Howard G. Malley, Emmy-Winning Producer on We Are the World Project, Dies at 72

Courtesy of Kristin Malley
Howard G. Malley (left) produced several TV specials starring Kenny Rogers.

He also worked on 'Jeopardy,' 'Pee-wee's Playhouse' and 'America's Funniest Home Videos.'

Howard G. Malley, who won an Emmy and a pair of MTV Music Awards for producing the video material for the charitable We Are the World project, has died. He was 72.

Malley died Thursday at the Motion Picture & Television Country House and Hospital in Woodland Hills after a battle with muscular dystrophy, daughter Kristin Malley told The Hollywood Reporter.

Malley also served as a unit manager on the first season of the game show Jeopardy in 1964; produced several specials starring Kenny Rogers; won a Daytime Emmy in 1980 for his work on the NBC kids special Hot Hero Sandwich; and was an executive in charge of production on Pee-wee's Playhouse and America's Funniest Home Videos.

For We Are the World in 1985 — which included a song, album, music video, documentary, book, etc. to raise money for African famine relief — Malley got every piece of equipment donated at no cost and convinced all the behind-the-scenes players to work for free.

In addition to his Emmy and MTV Awards, he received a triple Platinum record for his efforts.

Born on April 26, 1945, in Rochester, New York, Malley began his broadcasting career in 1963 working summers as a technical engineer at WOKR-TV in Rochester and then at WBZ-TV and WNAC-TV in Boston. He graduated from Emerson College in 1968.

As a unit manager at WNBC-TV in New York, Malley worked on local news programs and specials and on Jeopardy, hosted by Art Fleming and featuring announcer Don Pardo.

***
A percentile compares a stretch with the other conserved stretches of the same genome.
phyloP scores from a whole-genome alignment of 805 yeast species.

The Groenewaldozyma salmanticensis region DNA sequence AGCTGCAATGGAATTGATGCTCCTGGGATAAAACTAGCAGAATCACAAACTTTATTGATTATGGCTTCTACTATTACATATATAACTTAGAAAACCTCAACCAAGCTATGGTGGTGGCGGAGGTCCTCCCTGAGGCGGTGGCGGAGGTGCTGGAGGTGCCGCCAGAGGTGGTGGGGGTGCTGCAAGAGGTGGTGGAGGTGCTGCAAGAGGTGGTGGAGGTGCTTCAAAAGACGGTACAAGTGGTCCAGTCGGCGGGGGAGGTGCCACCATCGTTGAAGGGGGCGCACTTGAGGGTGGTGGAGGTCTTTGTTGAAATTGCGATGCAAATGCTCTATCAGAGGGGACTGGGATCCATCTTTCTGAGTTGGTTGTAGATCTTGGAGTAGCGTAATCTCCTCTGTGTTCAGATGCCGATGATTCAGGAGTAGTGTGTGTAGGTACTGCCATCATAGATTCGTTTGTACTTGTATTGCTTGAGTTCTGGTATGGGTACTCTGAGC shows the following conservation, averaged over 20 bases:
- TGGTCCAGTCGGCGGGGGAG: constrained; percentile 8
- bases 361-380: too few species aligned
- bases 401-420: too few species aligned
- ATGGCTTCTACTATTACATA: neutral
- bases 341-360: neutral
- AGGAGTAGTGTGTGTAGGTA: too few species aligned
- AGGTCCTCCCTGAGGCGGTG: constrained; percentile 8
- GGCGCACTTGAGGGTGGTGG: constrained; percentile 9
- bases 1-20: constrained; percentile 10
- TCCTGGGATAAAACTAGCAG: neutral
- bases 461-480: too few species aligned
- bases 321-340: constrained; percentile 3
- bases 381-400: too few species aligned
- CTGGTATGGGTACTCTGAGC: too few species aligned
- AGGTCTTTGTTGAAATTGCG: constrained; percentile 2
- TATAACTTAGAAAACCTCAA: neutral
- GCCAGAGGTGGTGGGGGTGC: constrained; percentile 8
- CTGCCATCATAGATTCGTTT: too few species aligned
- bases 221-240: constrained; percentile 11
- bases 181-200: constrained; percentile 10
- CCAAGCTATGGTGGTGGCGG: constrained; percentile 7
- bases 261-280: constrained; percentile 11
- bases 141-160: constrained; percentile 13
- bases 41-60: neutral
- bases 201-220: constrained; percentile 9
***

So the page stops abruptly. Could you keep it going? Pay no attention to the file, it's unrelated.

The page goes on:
For the Today show during the 1972 election year, Malley supervised a crew that brought the morning program to the primaries and conventions. In 1975-76, he was in charge of 50 remotes — one from every state for segments that aired each Friday — as he spent an entire year on the road.

In 1977, Bob Bardo, head of unit managers at ABC in Hollywood, brought Malley to Los Angeles. He worked on the American Music Awards, the 50th Academy Awards in 1978 and other specials before leaving to become a line producer, frequently collaborating with director Jeff Margolis.

After more than 40 years in the industry, Malley retired in 2006 after being diagnosed with MS.

His daughter Kristin is vp development and production at Start Entertainment and a producer on the game shows Deal or No Deal and Celebrity Name Game.

Survivors also include his wife of 30 years, April Grebb Malley, who also worked on Pee-wee's Playhouse; daughters Lauren and Emily; son Corey; son-in-law Brian; and granddaughter Natalie.